Impact of the media on public perceptions of law enforcement officers

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Impact of the media on public perceptions of law enforcement officers

The journal that this archive was targeting has been deleted. Please update your configuration. Navigation Mass Media and Law Enforcement: A Time for Reflection by Edward J.

Tully, January The relationship between law enforcement agencies and the print and electronic media fluctuates between mutual hostility and admiration.

Social media’s impact on the perception of police officers |

Historically, the admiration cycle between the two professions is short lived! The purpose of this article is to provide some observations on the impact the mass media is having on our culture and our profession. Perhaps these observations and suggestions will be further discussed, which may lead to some modification in our relationship with the mass media that could serve the department's and public's best interest.

Overview In the last fifty years, the impact that the mass media has had on our culture has been overwhelming! Upon reflection, the influence of advertising, motion pictures, television, radio, newspapers, books, and magazines have, in my opinion, replaced families, schools, and religion as the primary influence in our lives.

Whether or not the overall influence of the mass media has been good or bad is a question which will, eventually, be better answered by philosophers, theologians, and historians.

However from my point of view, while acknowledging the mass media has made many tremendous contributions to our culture, there is more than enough evidence to conclude overall that their influence has not been all that healthy! I would not argue that the mass media has conspired to achieve the prominent role they have in our daily lives.

A conspiracy requires logical, thoughtful thinking and a desire to work together to achieve a common goal. These intellectual qualities are not found in great abundance in any particular segment of the mass media. On the contrary, the two driving forces of mass media are the rather pedestrian traits of competition and profit.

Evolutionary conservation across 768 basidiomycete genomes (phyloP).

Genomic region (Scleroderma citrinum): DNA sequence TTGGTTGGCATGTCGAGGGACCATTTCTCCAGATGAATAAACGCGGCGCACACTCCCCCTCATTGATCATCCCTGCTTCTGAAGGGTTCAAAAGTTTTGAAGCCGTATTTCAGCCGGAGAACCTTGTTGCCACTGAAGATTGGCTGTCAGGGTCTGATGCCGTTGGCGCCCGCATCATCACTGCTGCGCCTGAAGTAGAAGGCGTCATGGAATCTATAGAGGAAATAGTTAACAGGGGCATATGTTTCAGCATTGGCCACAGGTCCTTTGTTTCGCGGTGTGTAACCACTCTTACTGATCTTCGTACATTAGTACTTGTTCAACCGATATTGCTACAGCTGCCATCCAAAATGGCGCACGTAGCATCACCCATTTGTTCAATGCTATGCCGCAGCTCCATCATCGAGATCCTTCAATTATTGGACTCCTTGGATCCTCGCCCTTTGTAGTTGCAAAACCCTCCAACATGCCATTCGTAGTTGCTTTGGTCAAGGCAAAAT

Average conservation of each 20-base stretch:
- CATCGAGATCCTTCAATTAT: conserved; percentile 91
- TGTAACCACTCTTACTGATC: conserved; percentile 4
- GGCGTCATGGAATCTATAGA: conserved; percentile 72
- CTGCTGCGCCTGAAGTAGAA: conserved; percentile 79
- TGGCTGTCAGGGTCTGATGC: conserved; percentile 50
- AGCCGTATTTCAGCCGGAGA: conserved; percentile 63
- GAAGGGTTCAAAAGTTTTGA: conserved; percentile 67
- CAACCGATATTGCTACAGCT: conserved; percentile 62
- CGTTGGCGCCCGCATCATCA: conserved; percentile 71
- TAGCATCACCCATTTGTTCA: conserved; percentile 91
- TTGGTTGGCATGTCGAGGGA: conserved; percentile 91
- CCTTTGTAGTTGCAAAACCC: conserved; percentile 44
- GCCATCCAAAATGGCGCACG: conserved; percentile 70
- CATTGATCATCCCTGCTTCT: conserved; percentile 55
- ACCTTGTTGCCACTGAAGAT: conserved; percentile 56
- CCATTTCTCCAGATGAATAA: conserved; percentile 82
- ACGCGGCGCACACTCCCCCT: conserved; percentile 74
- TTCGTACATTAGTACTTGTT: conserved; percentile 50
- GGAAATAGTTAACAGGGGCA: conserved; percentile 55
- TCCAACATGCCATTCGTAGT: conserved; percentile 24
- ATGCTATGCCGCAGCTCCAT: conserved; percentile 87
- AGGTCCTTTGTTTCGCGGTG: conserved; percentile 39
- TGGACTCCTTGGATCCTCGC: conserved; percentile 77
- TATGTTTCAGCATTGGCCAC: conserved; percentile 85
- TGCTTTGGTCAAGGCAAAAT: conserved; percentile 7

Thus, the primary motivation for a large percentage of these type of organizations is to find ways to tell a story in a compelling and accurate way, or to take the easier way out by debunking traditional values and institutions, reveling in the exposed clay feet of public figures, or seeking a controversial aspect in every story, or social issue, as a means to achieve an audience.

This leads to either greater recognition or profits. These characteristics--profit and influence--are the two fundamental objectives of the mass media industry.

Impact of the media on public perceptions of law enforcement officers

These goals are not inherently evil. They only lead to evil consequence when the rules of law and common decency are ignored. If profit is your only objective, and all other rules and consequences are ignored, then there is no barrier to the generation of evil consequence, whether intended or not!

For example, the producers of pornography intend for their product to have evil consequences. Unfettered by either law, or decency, these producers rely on the fact that trash sells.

On the other hand, a movie director who creates a scene in which the star is smoking a cigarette is probably not intending to promote smoking by children per se, rather the director may be trying to achieve a certain degree of realism. However, the unintended consequence of the scene may be that young children think smoking is cool, which by the way, does not qualify as an evil consequence, just a stupid one.

In this environment where no one is held responsible for the consequences of images that may influence other people to do evil acts, it is not surprising that some segments of the mass media have decided to appeal to the darker side of human nature in order to make a profit.